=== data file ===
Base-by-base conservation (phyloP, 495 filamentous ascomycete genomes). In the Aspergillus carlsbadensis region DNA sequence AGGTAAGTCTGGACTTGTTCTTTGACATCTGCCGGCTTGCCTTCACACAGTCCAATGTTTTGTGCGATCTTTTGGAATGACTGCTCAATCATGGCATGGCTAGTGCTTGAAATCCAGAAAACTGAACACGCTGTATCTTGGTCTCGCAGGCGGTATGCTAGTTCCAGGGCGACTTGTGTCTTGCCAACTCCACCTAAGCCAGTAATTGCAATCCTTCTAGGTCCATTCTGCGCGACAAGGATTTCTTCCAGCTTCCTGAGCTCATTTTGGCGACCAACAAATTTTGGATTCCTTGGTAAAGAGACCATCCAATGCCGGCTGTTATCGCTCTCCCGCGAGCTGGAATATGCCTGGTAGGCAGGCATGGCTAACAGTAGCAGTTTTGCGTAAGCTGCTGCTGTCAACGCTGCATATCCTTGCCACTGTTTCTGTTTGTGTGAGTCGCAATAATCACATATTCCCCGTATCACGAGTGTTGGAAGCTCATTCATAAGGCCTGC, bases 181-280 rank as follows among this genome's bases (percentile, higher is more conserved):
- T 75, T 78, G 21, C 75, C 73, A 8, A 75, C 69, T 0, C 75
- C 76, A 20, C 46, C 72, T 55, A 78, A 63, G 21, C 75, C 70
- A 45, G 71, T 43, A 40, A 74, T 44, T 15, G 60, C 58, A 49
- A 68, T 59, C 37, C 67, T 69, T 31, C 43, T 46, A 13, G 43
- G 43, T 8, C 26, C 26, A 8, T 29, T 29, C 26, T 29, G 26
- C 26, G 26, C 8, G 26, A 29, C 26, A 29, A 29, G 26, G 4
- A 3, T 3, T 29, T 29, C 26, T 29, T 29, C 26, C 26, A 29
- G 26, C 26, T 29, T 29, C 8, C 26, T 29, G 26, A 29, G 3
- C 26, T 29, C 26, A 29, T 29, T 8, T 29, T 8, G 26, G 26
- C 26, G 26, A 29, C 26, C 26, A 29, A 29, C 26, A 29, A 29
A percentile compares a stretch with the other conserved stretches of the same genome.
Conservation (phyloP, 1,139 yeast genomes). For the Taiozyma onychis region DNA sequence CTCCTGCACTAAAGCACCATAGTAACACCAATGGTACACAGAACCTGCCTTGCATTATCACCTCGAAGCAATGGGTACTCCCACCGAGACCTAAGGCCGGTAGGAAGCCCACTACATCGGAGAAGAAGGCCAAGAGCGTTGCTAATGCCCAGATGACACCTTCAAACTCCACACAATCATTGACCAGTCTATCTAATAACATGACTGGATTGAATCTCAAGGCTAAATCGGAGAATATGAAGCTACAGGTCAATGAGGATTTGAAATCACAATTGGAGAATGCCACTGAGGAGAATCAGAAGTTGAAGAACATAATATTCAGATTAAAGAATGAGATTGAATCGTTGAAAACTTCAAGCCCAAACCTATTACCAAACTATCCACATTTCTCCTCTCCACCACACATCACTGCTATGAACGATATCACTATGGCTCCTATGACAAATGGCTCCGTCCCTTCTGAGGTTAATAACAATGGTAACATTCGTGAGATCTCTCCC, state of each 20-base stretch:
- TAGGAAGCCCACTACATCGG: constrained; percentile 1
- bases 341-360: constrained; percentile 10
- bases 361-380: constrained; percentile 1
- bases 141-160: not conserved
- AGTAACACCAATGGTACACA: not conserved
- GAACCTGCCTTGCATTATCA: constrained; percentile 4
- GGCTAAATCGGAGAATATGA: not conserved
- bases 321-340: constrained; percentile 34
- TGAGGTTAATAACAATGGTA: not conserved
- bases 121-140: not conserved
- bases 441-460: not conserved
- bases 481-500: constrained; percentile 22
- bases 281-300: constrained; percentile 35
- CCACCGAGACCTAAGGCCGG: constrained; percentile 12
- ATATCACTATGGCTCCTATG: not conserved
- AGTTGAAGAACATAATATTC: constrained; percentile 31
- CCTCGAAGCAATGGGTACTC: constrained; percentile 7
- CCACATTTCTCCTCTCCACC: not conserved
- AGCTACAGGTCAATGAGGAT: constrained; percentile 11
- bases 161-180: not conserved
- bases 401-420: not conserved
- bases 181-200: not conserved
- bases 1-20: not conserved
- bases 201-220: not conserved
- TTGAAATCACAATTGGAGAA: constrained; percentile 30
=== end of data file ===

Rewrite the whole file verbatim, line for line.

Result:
Base-by-base conservation (phyloP, 495 filamentous ascomycete genomes). In the Aspergillus carlsbadensis region DNA sequence AGGTAAGTCTGGACTTGTTCTTTGACATCTGCCGGCTTGCCTTCACACAGTCCAATGTTTTGTGCGATCTTTTGGAATGACTGCTCAATCATGGCATGGCTAGTGCTTGAAATCCAGAAAACTGAACACGCTGTATCTTGGTCTCGCAGGCGGTATGCTAGTTCCAGGGCGACTTGTGTCTTGCCAACTCCACCTAAGCCAGTAATTGCAATCCTTCTAGGTCCATTCTGCGCGACAAGGATTTCTTCCAGCTTCCTGAGCTCATTTTGGCGACCAACAAATTTTGGATTCCTTGGTAAAGAGACCATCCAATGCCGGCTGTTATCGCTCTCCCGCGAGCTGGAATATGCCTGGTAGGCAGGCATGGCTAACAGTAGCAGTTTTGCGTAAGCTGCTGCTGTCAACGCTGCATATCCTTGCCACTGTTTCTGTTTGTGTGAGTCGCAATAATCACATATTCCCCGTATCACGAGTGTTGGAAGCTCATTCATAAGGCCTGC, bases 181-280 rank as follows among this genome's bases (percentile, higher is more conserved):
- T 75, T 78, G 21, C 75, C 73, A 8, A 75, C 69, T 0, C 75
- C 76, A 20, C 46, C 72, T 55, A 78, A 63, G 21, C 75, C 70
- A 45, G 71, T 43, A 40, A 74, T 44, T 15, G 60, C 58, A 49
- A 68, T 59, C 37, C 67, T 69, T 31, C 43, T 46, A 13, G 43
- G 43, T 8, C 26, C 26, A 8, T 29, T 29, C 26, T 29, G 26
- C 26, G 26, C 8, G 26, A 29, C 26, A 29, A 29, G 26, G 4
- A 3, T 3, T 29, T 29, C 26, T 29, T 29, C 26, C 26, A 29
- G 26, C 26, T 29, T 29, C 8, C 26, T 29, G 26, A 29, G 3
- C 26, T 29, C 26, A 29, T 29, T 8, T 29, T 8, G 26, G 26
- C 26, G 26, A 29, C 26, C 26, A 29, A 29, C 26, A 29, A 29
A percentile compares a stretch with the other conserved stretches of the same genome.
Conservation (phyloP, 1,139 yeast genomes). For the Taiozyma onychis region DNA sequence CTCCTGCACTAAAGCACCATAGTAACACCAATGGTACACAGAACCTGCCTTGCATTATCACCTCGAAGCAATGGGTACTCCCACCGAGACCTAAGGCCGGTAGGAAGCCCACTACATCGGAGAAGAAGGCCAAGAGCGTTGCTAATGCCCAGATGACACCTTCAAACTCCACACAATCATTGACCAGTCTATCTAATAACATGACTGGATTGAATCTCAAGGCTAAATCGGAGAATATGAAGCTACAGGTCAATGAGGATTTGAAATCACAATTGGAGAATGCCACTGAGGAGAATCAGAAGTTGAAGAACATAATATTCAGATTAAAGAATGAGATTGAATCGTTGAAAACTTCAAGCCCAAACCTATTACCAAACTATCCACATTTCTCCTCTCCACCACACATCACTGCTATGAACGATATCACTATGGCTCCTATGACAAATGGCTCCGTCCCTTCTGAGGTTAATAACAATGGTAACATTCGTGAGATCTCTCCC, state of each 20-base stretch:
- TAGGAAGCCCACTACATCGG: constrained; percentile 1
- bases 341-360: constrained; percentile 10
- bases 361-380: constrained; percentile 1
- bases 141-160: not conserved
- AGTAACACCAATGGTACACA: not conserved
- GAACCTGCCTTGCATTATCA: constrained; percentile 4
- GGCTAAATCGGAGAATATGA: not conserved
- bases 321-340: constrained; percentile 34
- TGAGGTTAATAACAATGGTA: not conserved
- bases 121-140: not conserved
- bases 441-460: not conserved
- bases 481-500: constrained; percentile 22
- bases 281-300: constrained; percentile 35
- CCACCGAGACCTAAGGCCGG: constrained; percentile 12
- ATATCACTATGGCTCCTATG: not conserved
- AGTTGAAGAACATAATATTC: constrained; percentile 31
- CCTCGAAGCAATGGGTACTC: constrained; percentile 7
- CCACATTTCTCCTCTCCACC: not conserved
- AGCTACAGGTCAATGAGGAT: constrained; percentile 11
- bases 161-180: not conserved
- bases 401-420: not conserved
- bases 181-200: not conserved
- bases 1-20: not conserved
- bases 201-220: not conserved
- TTGAAATCACAATTGGAGAA: constrained; percentile 30